How To Remap Unused or Damaged Keys on Keyboard in Windows

Almost every keyboard has keys that we don’t use or sometimes even damaged. If that’s the case, follow these steps to remap keyboard keys in Windows 10.

Generally, most keyboards have several unused keys like most function keys, insert, page down, page up, end, pause/break, end, home, scroll lock, properties key, etc. When you are not using a key on your keyboard, why not reassign it to something else. For example, I remapped function keys to launch programs that I use frequently.

The same is true for damaged keys. You can reassign some other unused key to function as the damaged key.

So, without further ado, let me show you how to remap keys in Windows.

Remap Unused or Damaged Keys

Windows has no built-in way to remap keys. So, we are going to use a simple and free software called AutoHotKey. Download the software from the official website, install it like any other software and proceed to the next steps.

1. First, right-click on the desktop and select “New → Text Document”. Now, rename the text document to anything you want. Just make sure that you replace .txt extension with .ahk. For instance, I renamed the file to reassign.ahk.


2. After creating and renaming the file, right-click on it and select “Edit”. This action will open the file in your default code or text editor. In most cases, it’s Notepad.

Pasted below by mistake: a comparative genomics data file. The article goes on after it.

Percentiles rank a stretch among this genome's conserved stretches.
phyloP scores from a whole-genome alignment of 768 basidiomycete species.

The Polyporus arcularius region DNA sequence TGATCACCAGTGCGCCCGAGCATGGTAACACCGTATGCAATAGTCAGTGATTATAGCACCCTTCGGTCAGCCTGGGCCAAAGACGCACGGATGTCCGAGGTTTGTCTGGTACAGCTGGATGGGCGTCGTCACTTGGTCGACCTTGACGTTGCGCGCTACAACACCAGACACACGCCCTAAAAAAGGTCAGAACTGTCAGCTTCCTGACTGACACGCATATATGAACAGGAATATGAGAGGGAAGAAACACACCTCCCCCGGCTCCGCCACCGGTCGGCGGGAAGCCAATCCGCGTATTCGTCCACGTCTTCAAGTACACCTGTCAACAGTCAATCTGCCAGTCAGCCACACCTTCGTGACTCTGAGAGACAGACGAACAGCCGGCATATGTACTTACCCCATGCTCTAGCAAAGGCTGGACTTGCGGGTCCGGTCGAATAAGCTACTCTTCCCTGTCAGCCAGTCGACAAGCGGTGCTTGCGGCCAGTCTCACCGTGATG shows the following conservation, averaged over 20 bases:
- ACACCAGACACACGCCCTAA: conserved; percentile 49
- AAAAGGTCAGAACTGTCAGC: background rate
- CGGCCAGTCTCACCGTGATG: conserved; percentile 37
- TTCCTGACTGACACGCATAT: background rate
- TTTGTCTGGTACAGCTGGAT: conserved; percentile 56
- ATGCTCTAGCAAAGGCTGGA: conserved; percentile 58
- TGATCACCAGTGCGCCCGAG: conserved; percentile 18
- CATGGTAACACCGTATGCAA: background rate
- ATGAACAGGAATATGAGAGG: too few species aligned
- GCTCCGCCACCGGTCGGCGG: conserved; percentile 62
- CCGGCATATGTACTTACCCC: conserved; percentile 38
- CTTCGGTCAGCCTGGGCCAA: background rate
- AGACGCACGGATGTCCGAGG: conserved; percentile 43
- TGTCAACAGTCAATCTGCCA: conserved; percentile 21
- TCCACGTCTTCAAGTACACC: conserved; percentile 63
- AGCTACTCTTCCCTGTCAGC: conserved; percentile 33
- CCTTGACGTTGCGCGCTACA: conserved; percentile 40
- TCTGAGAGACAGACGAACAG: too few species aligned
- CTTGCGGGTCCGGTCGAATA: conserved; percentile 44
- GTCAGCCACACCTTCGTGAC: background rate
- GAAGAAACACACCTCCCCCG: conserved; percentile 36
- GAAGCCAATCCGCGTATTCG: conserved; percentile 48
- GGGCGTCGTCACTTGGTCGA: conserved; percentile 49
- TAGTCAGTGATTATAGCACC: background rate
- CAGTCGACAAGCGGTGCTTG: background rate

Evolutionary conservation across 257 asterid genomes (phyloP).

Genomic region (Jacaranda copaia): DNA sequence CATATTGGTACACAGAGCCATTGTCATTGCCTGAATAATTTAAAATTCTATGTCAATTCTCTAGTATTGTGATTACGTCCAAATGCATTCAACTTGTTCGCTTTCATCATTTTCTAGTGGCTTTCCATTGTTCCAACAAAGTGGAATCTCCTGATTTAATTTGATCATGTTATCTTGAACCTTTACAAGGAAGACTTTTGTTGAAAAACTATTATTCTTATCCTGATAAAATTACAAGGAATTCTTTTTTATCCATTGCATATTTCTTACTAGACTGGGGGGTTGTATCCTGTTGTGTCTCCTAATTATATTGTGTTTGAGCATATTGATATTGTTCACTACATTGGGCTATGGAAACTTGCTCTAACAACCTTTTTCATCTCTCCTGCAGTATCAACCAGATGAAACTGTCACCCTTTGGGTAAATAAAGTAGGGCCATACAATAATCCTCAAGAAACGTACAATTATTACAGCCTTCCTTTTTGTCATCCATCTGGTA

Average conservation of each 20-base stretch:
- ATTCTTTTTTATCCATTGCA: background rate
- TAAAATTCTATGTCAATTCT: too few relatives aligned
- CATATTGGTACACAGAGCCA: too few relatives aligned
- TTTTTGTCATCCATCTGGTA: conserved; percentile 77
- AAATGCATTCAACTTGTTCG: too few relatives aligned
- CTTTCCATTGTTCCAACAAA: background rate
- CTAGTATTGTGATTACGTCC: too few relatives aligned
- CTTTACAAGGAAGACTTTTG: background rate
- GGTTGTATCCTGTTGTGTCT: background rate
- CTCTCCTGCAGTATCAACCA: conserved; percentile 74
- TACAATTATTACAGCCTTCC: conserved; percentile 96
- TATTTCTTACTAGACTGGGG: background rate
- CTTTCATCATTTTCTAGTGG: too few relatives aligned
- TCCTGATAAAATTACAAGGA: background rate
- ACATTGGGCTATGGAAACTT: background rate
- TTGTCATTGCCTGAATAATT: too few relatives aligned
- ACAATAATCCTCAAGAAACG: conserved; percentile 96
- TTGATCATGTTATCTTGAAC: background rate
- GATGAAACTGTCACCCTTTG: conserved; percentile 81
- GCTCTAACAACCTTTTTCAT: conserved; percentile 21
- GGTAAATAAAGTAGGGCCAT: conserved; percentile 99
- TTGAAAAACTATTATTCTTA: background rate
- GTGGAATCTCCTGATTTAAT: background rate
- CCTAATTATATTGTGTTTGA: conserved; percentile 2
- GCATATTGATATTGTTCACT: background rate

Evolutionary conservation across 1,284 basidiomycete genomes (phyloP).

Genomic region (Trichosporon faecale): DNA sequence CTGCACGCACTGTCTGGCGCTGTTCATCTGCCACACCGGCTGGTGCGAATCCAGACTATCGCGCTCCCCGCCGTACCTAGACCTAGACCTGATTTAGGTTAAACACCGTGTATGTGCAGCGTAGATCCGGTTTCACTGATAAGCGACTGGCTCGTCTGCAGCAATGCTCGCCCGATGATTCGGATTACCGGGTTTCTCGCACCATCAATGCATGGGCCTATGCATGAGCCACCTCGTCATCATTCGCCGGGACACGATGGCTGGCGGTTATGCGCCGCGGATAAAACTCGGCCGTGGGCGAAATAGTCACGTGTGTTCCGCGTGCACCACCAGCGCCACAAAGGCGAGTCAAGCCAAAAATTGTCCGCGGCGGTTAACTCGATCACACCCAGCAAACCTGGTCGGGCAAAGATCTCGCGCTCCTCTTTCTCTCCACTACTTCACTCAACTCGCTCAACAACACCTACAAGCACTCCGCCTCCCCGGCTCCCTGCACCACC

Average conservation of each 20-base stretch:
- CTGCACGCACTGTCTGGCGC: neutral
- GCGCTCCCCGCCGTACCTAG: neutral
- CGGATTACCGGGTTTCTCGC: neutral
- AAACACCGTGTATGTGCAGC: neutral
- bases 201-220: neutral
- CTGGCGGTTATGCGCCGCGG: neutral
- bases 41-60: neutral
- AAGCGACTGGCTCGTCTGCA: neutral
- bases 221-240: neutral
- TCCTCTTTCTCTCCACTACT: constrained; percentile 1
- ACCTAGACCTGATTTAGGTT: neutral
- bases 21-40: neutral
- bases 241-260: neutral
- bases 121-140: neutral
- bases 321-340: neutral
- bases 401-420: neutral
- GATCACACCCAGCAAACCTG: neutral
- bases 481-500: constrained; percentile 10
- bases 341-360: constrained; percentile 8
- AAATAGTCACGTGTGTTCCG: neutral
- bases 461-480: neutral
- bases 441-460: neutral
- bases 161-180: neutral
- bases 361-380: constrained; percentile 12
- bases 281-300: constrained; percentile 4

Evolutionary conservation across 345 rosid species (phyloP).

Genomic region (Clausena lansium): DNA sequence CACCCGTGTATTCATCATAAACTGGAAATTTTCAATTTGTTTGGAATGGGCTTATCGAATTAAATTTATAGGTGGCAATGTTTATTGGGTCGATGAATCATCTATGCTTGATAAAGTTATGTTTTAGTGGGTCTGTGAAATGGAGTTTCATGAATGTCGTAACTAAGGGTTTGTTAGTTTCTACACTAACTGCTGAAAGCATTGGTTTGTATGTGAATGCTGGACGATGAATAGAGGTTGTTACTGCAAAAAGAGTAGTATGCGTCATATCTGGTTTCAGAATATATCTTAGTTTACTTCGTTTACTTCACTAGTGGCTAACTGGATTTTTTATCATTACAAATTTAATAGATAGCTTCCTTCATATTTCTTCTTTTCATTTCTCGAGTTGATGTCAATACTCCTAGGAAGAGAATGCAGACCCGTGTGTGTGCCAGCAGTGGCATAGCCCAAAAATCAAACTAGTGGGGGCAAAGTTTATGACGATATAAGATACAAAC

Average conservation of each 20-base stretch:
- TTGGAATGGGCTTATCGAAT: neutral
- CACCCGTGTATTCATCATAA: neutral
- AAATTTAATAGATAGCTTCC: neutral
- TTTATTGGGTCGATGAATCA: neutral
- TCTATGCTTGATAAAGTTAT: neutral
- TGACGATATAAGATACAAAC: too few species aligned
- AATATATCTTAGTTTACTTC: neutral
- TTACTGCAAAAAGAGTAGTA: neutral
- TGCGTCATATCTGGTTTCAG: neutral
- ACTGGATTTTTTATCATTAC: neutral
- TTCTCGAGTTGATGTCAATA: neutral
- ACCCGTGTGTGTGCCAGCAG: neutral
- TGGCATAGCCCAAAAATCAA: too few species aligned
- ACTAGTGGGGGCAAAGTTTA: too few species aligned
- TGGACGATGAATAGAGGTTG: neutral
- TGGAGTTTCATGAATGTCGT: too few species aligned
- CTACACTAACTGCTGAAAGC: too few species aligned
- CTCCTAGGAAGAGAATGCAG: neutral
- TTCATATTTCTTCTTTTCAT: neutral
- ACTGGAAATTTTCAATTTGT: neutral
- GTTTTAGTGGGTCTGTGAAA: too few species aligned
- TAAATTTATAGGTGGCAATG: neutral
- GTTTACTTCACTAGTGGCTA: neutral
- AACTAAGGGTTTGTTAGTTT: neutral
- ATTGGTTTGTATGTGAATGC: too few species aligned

3. To remap a key using AutoHotKey, all you have to is use the below syntax. With the below code, the a key will act like it is b key. So, when you press the a key, it will print b.

;Remap a to b

For example, I use a 10 keyless keyboard that has no dedicated Print Screen key. But for some reason, it has the Insert key. Since I regularly use the Print Screen key to take screenshots, I remapped the Insert key to act like the Print Screen with the below code.

;Remap Insert key to PrintScreen

Using the same format, you can remap or reassign almost any key on your keyboard as long as you know the AutoHotKey names of the keys you are trying to remap. Thankfully, AutoHotKey has a dedicated key list page that lists all the keys. Take a look at it.


4. Now, save the file and close it.

5. To run the script, double-click on it. That is it. The file will sit silently in the taskbar and functions as it should.


Wrapping Up

That is all. It is that simple to reassign keys in Windows. To get most out of the script, add AutoHotKey script to Windows startup. That way, you don’t have to launch the script manually for the remappings to work.

Additionally, there is also a dedicated doc page that lists different combinations in great detail. Do check it out.

Hope that helps. If you are stuck or need some help, comment below and I will try to help as much as possible.

If you like this article, do check out how to create a right-hand alt-tab shortcut and how to disable caps lock key in Windows.

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